The relative isolation of the Sadot facility, its oversight by the Israel Prison Service, the indefinite duration of the residence and the frequent reporting requirement together suggest an extended form of detention. Further, these conditions call into question whether the policies enumerated in the proposed legislation comport with the High Court’s decision. These requirements also stand in contrast to the UN High Commissioner for Refugees’ 2012 Detention
Guidelines, which would limit detention for asylum seekers to a last resort, noting that detention may not be indefinite or applied retroactively.
As a result, we, the undersigned organizations, urge the Israeli government to release the remaining eligible individuals from detention promptly in accordance with the High Court decision.
In addition, we take this opportunity to encourage the Israeli government, as we have done in previous instances, to ameliorate the condition of asylum seekers in Israel in line with due process and humanitarian considerations by guaranteeing the implementation of full, fair, and transparent refugee status determinationprocedures, which, in accordance with Israel’s obligations under the 1951 UN Refugee Convention and its 1967 Protocol, guarantee access to legal counsel and appropriate interpreters, and an independent appeal process. We further urge that the Israeli authorities provide asylum seekers social services, work or business permits, and freedom of movement, to the extent possible, including (if applicable) in Sadot; and allow asylum seekers to remain in Israel’s urban centers rather than transferring some or all to Sadot or any other “open facility.”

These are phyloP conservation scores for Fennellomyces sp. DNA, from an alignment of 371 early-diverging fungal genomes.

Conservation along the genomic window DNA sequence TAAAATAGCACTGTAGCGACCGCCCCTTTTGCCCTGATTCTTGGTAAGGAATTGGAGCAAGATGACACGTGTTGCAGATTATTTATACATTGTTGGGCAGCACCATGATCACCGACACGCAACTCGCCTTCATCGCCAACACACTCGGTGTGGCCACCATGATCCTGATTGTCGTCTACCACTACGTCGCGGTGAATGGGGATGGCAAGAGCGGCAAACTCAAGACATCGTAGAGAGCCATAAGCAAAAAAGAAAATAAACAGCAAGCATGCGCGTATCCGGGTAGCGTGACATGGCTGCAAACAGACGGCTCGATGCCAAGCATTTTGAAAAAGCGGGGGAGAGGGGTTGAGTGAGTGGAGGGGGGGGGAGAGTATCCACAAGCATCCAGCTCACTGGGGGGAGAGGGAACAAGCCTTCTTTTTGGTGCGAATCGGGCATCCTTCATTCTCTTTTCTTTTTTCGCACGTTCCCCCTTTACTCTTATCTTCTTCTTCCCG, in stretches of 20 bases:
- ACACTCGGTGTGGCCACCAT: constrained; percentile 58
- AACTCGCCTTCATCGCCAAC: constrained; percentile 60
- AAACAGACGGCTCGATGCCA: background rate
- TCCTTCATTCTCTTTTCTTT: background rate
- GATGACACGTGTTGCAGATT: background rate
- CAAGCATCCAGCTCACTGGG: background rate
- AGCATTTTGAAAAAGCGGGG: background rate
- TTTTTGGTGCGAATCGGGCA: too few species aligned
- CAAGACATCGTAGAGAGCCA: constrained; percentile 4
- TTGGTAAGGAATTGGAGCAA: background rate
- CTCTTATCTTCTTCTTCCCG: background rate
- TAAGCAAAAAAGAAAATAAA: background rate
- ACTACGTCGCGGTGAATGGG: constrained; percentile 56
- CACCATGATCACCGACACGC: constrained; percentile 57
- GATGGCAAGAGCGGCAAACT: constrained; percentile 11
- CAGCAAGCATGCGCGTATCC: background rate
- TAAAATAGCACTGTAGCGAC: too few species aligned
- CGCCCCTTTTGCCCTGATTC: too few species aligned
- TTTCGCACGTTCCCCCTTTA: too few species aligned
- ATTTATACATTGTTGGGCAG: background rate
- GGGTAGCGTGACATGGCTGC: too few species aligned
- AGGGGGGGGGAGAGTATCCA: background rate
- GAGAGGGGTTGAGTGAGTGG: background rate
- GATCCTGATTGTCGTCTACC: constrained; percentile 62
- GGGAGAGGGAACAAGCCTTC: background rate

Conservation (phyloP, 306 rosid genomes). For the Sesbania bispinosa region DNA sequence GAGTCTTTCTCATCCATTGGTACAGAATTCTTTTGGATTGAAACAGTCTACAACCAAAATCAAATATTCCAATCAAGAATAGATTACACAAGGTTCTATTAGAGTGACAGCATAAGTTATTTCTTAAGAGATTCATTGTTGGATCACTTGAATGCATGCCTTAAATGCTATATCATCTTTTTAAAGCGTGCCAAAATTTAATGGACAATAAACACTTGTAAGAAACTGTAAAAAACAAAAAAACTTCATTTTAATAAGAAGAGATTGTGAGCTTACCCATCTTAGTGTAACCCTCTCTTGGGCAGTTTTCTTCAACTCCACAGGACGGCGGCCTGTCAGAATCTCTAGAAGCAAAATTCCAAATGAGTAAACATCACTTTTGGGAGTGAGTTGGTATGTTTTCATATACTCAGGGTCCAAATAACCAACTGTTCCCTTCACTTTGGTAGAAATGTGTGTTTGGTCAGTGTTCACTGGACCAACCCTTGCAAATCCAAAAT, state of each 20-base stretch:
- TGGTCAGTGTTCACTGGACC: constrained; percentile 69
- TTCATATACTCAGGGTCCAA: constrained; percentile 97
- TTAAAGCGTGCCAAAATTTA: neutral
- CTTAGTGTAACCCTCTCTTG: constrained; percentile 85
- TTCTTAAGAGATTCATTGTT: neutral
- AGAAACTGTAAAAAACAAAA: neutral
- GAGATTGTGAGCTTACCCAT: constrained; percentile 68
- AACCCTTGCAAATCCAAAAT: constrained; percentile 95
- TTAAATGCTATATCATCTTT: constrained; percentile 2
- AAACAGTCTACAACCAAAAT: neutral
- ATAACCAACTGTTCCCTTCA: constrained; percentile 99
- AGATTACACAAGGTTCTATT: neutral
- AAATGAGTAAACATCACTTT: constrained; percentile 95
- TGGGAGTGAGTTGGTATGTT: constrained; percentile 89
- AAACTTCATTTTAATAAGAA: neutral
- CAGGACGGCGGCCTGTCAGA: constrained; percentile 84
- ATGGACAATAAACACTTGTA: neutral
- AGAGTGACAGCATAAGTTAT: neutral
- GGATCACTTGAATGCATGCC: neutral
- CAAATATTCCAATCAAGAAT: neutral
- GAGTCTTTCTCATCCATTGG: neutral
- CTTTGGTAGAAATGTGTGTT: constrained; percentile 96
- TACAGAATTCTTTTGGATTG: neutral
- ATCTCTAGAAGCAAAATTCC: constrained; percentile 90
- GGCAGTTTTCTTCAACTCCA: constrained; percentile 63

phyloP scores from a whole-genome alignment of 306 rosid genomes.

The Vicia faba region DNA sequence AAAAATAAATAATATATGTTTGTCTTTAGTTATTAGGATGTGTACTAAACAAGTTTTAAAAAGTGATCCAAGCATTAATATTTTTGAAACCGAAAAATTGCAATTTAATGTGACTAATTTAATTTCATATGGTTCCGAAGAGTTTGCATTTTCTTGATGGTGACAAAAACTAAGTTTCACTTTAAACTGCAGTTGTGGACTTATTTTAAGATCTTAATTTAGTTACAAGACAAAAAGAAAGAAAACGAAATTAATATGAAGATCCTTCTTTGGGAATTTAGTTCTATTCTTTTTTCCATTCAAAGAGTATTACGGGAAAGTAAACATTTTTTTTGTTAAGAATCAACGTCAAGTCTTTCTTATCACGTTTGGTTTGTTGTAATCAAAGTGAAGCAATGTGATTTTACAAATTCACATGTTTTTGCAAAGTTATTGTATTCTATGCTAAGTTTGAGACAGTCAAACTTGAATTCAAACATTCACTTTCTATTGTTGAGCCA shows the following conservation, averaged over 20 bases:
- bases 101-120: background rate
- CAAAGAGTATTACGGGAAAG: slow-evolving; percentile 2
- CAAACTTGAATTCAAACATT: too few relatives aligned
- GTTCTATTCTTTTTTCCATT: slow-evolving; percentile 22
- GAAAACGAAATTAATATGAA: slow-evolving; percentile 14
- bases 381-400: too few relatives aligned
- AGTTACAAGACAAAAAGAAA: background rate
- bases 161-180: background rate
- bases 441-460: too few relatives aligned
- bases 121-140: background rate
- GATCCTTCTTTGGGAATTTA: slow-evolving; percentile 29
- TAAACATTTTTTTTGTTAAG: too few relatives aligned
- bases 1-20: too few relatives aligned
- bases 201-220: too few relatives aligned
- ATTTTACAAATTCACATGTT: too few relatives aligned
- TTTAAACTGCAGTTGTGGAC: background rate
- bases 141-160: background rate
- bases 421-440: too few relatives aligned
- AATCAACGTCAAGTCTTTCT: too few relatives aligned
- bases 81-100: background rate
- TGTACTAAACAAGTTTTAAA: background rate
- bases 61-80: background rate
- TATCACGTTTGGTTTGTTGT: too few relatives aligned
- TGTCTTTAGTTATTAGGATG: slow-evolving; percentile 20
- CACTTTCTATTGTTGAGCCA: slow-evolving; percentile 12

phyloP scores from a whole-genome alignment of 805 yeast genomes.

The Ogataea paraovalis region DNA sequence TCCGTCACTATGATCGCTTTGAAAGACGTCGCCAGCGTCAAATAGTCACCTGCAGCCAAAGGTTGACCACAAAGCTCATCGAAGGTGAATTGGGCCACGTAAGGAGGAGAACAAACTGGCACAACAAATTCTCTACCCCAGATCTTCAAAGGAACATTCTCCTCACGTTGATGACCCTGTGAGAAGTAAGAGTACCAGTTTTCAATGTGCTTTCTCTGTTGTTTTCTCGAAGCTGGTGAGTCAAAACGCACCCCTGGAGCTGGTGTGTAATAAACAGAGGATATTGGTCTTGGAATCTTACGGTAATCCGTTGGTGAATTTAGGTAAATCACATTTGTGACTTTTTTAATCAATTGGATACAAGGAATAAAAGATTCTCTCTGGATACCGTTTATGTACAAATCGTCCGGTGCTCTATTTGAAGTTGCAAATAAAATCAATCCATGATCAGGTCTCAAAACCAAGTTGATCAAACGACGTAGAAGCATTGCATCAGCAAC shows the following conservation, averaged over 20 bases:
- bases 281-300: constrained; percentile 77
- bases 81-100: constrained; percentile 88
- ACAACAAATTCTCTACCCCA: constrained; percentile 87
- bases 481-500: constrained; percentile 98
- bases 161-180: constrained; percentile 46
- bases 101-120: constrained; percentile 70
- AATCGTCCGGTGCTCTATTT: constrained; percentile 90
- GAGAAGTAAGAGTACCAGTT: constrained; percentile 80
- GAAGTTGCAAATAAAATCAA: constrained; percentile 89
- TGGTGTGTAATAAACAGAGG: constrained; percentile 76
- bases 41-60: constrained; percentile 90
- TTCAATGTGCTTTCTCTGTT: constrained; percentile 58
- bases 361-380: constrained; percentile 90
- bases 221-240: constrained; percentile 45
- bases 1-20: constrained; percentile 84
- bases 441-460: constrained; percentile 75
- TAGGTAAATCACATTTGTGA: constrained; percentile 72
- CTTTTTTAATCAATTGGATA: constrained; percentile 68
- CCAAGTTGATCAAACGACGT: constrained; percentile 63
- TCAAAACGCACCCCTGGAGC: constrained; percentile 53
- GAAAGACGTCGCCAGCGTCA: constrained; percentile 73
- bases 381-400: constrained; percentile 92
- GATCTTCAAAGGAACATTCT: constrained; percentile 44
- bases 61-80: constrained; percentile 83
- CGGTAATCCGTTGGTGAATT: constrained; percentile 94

We realize that, in recent years, Israel had become a favored destination for asylum seekers from Africa, primarily Eritrea and Sudan, and that the country now hosts some 55,000 such persons. We recognize that this population had presented a mounting social and demographic challenge easy to underestimate. But Israel’s recent completion of a fence along the border with Egypt has virtually stopped the arrival of new asylum seekers from Africa and has therefore mitigated the growth of this challenge.
As steadfast friends of Israel, we respectfully urge the government to recommit itself to the design and implementation of asylum policies that are consistent with the decisions of Israel’s own independent judiciary, its international law obligations, and our shared Jewish values.
In alphabetical order:
Gideon Aronoff, Chief Executive Officer, Ameinu
Gal Peleg Laniado, Central Shaliach, Hashomer Hatzair North America
Kali Silverman, Director, Habonim Dror North America
Mark Hetfield, President and CEO, HIAS
E. Robert Goodkind, Chair, Jacob Blaustein Institute for the Advancement of Human Rights of AJC
Rabbi Steve Gutow, President and CEO, Jewish Council for Public Affairs
Rita Freedman, Acting Executive Director, Jewish Labor Committee
Mary Ann Stein, President, The Moriah Fund
Rabbi David Rosenn, Executive Vice President, New Israel Fund
Ron Skolnik, Executive Director, Partners for Progressive Israel
Shauna Leven, Director, René Cassin
Maya Paley, Founder, Right Now
Jill Jacobs, Executive Director, T’ruah: The Rabbinic Call for Human Rights
Deborah Waxman, President, Reconstructionist Rabbinical College/Jewish Reconstructionist Communities